A Quick Guide to 529 Plans and College Savings: Dispelling Common Myths and Misconceptions 

529 plans are a tool for those looking to save for college for their children, grandchildren, or any family member. While most people know that they are one of the most popular saving methods for college, many myths surrounding these plans may make you hesitant to open one. So, in honor of 529 College Savings Day, let’s dispel some of the most common myths associated with these plans.

Myth #1: 529 Plans Have Income Restrictions

While some college savings plans have income limitations to receive federal tax benefits, you can receive federal tax benefits for a 529 plan regardless of your income bracket. Your tax-free qualified withdrawals may be more valuable if you are in a higher income bracket with a 529 plan.1

Myth #2: Only a Parent May Open Up a 529 Account

There is no restriction stating that only a parent of a child may open up an account on a student’s behalf. Grandparents, friends, aunts, uncles, etc., may open an account, as the student is the beneficiary. A parent may also open an account and invite other family members to contribute.1

Myth #3: Money is Lost if Your Child Doesn’t Go to College

If your child decides not to continue their schooling, then it does not mean that the funds are lost. You may change the beneficiary to another family member or make a nonqualified withdrawal. When making a nonqualified withdrawal, the earnings are subject to federal and state income tax and a 10% federal tax to recoup the tax deduction for when the money was contributed to the account.2

Myth #4: Having College Savings Affects Financial Aid

Financial aid views the 529 plan as the parent’s asset, not the student’s, so it may only have a minimal impact when determining eligibility for financial aid, reducing it by no more than 5.64% of the plan’s account value. If the account is under a grandparent or other family member’s name, it is not factored into financial aid eligibility but might be considered the student’s income when withdrawals are made.2

Myth #5: Money in a 529 Plan May Only Be Used for Tuition

There are several qualified expenses that 529 plan funds may pay for aside from tuition, such as books and certain software. They also may be used for supplies, technology, room and board for full or part-time students, and other school-related fees.1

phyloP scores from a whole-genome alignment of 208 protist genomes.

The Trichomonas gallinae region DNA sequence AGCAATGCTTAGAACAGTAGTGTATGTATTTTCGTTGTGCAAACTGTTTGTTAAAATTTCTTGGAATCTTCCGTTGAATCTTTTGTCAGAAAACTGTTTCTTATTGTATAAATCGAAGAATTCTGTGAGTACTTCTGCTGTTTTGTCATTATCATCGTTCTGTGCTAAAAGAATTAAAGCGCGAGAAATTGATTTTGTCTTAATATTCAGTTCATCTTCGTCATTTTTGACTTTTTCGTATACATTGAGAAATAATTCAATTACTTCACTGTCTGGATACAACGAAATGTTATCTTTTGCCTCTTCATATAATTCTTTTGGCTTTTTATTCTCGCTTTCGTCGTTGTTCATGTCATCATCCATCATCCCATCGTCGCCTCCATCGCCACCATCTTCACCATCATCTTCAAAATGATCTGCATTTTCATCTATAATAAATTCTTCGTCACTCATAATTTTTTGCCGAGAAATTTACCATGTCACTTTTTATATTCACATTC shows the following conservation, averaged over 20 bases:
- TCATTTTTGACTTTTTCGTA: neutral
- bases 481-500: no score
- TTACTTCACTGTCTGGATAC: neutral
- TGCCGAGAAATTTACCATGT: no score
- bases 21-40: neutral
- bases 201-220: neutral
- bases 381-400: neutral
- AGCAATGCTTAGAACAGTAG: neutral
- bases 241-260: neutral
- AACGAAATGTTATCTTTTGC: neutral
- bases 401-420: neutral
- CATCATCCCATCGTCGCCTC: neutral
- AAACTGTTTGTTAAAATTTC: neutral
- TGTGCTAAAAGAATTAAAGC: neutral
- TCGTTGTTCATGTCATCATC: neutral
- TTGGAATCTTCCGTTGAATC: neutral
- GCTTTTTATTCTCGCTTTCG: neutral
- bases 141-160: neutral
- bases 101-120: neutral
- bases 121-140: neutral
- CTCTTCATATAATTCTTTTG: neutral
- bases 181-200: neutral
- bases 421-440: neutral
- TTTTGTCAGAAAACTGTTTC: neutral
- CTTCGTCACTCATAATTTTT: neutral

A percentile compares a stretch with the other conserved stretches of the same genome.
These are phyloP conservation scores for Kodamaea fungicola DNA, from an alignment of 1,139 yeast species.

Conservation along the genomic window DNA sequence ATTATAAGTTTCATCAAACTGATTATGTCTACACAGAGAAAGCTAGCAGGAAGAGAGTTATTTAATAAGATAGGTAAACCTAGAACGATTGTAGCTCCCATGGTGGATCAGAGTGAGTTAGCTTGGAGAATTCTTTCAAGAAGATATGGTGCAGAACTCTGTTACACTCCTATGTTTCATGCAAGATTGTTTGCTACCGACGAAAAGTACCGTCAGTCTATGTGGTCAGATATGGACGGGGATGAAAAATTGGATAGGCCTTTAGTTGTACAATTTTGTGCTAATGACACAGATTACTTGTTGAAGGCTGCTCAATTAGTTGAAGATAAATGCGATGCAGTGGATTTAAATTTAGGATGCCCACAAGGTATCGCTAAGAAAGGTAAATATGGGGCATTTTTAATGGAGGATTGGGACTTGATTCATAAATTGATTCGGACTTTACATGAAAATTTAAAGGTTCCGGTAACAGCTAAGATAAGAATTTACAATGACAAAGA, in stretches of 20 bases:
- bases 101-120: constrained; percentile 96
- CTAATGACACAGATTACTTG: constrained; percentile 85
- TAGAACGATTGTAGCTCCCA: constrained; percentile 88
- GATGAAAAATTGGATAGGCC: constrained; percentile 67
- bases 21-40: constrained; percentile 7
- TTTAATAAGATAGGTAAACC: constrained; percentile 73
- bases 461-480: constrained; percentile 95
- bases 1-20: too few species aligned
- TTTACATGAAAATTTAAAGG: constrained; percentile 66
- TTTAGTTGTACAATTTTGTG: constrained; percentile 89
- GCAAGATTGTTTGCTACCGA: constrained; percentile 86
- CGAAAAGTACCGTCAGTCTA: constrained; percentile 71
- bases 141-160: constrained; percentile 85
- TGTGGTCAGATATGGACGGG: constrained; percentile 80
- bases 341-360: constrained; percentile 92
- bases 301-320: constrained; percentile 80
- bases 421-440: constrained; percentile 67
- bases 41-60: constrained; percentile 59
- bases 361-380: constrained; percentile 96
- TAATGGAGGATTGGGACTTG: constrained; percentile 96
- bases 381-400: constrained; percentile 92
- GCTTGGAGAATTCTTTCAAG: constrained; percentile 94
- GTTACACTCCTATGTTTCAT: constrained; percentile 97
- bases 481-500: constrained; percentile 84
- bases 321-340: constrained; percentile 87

Myth #6: If Your Kid Is In High School, It’s Too Late to Start a 529 Plan

While your 529 plan account may have longer to grow the earlier you start, you may benefit from opening one anytime. Since the earnings are automatically reinvested, the contributions to a 529 plan still have some time to grow, even if the account is not started until your child is in high school.1

Important Disclosures:

The opinions voiced in this material are for general information only and are not intended to provide specific advice or recommendations for any individual. To determine which investment(s) may be appropriate for you, consult your financial professional prior to investing.

Prior to investing in a 529 Plan investors should consider whether the investor’s or designated beneficiary’s home state offers any state tax or other state benefits such as financial aid, scholarship funds, and protection from creditors that are only available for investments in such state’s qualified tuition program. Withdrawals used for qualified expenses are federally tax free. Tax treatment at the state level may vary. Please consult with your tax advisor before investing.  Non-qualified withdrawals may result in federal income tax and a 10% federal tax penalty on earnings.

 All information is believed to be from reliable sources; however, LPL Financial makes no representation as to its completeness or accuracy.

This article was prepared by WriterAccess.

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1 Dispelling 529 College Savings Plan Myths

2 10 Common Myths about 529 College Savings Plans